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    @{syntax_def symident} & = & sym^+ ~|~ \verb,\,\verb,<,ident\verb,>, \\
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    @{syntax_def nat} & = & digit^+ \\
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    @{syntax_def var} & = & ident ~|~ \verb,?,ident ~|~ \verb,?,ident\verb,.,nat \\
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    @{syntax_def typefree} & = & \verb,',ident \\
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    @{syntax_def typevar} & = & typefree ~|~ \verb,?,typefree ~|~ \verb,?,typefree\verb,.,nat \\
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    @{syntax_def string} & = & \verb,", ~\dots~ \verb,", \\
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    @{syntax_def altstring} & = & \backquote ~\dots~ \backquote \\
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    @{syntax_def verbatim} & = & \verb,{*, ~\dots~ \verb,*,\verb,}, \\[1ex]
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    letter & = & latin ~|~ \verb,\,\verb,<,latin\verb,>, ~|~ \verb,\,\verb,<,latin\,latin\verb,>, ~|~ greek ~|~ \\
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           &   & \verb,\<^isub>, ~|~ \verb,\<^isup>, \\
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    quasiletter & = & letter ~|~ digit ~|~ \verb,_, ~|~ \verb,', \\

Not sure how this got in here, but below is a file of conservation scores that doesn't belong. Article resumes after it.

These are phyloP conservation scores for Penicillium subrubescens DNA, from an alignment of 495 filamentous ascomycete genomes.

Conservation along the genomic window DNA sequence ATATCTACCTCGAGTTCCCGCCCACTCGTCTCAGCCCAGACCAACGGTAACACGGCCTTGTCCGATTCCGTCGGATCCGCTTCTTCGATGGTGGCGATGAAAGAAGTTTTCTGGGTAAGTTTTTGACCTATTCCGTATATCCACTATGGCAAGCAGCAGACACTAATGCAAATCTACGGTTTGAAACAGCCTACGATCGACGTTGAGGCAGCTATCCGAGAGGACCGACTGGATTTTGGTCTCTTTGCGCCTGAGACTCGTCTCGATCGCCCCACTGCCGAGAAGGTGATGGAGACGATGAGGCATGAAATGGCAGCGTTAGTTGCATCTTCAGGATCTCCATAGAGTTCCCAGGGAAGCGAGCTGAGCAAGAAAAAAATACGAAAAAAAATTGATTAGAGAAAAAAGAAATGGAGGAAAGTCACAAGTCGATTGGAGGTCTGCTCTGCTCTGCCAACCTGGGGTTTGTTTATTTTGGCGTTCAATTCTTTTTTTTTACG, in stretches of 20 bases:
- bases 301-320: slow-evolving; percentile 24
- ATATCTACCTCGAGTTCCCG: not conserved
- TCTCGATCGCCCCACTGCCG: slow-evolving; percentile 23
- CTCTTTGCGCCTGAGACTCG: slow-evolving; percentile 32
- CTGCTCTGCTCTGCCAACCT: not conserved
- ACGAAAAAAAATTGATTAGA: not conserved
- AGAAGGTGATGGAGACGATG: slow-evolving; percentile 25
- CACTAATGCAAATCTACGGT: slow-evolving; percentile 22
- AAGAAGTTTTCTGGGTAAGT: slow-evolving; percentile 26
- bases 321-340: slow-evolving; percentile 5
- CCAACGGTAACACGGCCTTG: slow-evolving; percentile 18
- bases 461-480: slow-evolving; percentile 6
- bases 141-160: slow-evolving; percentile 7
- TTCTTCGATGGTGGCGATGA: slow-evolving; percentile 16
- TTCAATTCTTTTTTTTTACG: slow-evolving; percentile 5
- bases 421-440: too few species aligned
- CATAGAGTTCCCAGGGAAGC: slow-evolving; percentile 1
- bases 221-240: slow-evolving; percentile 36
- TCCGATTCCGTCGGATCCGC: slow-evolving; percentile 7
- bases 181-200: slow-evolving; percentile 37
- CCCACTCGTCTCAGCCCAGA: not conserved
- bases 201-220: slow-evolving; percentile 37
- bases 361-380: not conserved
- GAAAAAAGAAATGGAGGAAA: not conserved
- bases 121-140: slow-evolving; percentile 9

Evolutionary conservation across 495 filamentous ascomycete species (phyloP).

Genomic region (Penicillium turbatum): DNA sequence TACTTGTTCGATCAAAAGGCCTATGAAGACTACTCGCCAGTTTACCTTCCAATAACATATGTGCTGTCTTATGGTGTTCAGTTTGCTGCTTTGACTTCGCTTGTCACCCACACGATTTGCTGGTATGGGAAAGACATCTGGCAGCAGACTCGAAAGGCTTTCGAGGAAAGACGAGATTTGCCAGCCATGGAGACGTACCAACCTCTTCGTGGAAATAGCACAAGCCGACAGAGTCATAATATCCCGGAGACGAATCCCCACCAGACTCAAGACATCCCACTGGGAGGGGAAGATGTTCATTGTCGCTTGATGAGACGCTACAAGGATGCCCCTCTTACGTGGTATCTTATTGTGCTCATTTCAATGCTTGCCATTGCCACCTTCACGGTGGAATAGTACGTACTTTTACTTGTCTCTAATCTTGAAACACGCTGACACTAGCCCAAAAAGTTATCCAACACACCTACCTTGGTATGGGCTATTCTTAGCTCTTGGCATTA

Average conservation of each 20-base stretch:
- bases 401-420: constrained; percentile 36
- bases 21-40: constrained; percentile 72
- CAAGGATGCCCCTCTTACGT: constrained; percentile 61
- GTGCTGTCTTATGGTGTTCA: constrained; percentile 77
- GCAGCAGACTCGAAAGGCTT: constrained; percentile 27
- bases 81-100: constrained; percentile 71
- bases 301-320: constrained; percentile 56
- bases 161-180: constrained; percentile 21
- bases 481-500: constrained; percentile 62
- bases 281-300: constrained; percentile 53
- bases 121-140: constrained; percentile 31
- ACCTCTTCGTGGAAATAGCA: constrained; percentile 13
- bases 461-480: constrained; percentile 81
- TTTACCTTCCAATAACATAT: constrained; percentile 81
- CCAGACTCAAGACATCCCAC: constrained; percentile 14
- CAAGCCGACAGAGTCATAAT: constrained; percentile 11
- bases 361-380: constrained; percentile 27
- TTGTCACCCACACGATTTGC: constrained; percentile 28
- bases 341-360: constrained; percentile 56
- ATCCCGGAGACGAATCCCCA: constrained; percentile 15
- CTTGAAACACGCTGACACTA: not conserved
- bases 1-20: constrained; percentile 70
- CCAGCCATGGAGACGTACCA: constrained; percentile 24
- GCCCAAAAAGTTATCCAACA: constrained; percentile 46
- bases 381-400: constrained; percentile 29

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    latin & = & \verb,a, ~|~ \dots ~|~ \verb,z, ~|~ \verb,A, ~|~ \dots ~|~ \verb,Z, \\
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    digit & = & \verb,0, ~|~ \dots ~|~ \verb,9, \\
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    sym & = & \verb,!, ~|~ \verb,#, ~|~ \verb,$, ~|~ \verb,%, ~|~ \verb,&, ~|~
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     \verb,*, ~|~ \verb,+, ~|~ \verb,-, ~|~ \verb,/, ~|~ \\
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    & & \verb,<, ~|~ \verb,=, ~|~ \verb,>, ~|~ \verb,?, ~|~ \texttt{\at} ~|~
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    \verb,^, ~|~ \verb,_, ~|~ \verb,|, ~|~ \verb,~, \\
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    greek & = & \verb,\<alpha>, ~|~ \verb,\<beta>, ~|~ \verb,\<gamma>, ~|~ \verb,\<delta>, ~| \\
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          &   & \verb,\<epsilon>, ~|~ \verb,\<zeta>, ~|~ \verb,\<eta>, ~|~ \verb,\<theta>, ~| \\
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          &   & \verb,\<iota>, ~|~ \verb,\<kappa>, ~|~ \verb,\<mu>, ~|~ \verb,\<nu>, ~| \\
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          &   & \verb,\<xi>, ~|~ \verb,\<pi>, ~|~ \verb,\<rho>, ~|~ \verb,\<sigma>, ~|~ \verb,\<tau>, ~| \\
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          &   & \verb,\<upsilon>, ~|~ \verb,\<phi>, ~|~ \verb,\<chi>, ~|~ \verb,\<psi>, ~| \\
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          &   & \verb,\<omega>, ~|~ \verb,\<Gamma>, ~|~ \verb,\<Delta>, ~|~ \verb,\<Theta>, ~| \\
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          &   & \verb,\<Lambda>, ~|~ \verb,\<Xi>, ~|~ \verb,\<Pi>, ~|~ \verb,\<Sigma>, ~| \\
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          &   & \verb,\<Upsilon>, ~|~ \verb,\<Phi>, ~|~ \verb,\<Psi>, ~|~ \verb,\<Omega>, \\
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  \end{matharray}
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  The syntax of @{syntax string} admits any characters, including
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  newlines; ``@{verbatim "\""}'' (double-quote) and ``@{verbatim
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  "\\"}'' (backslash) need to be escaped by a backslash; arbitrary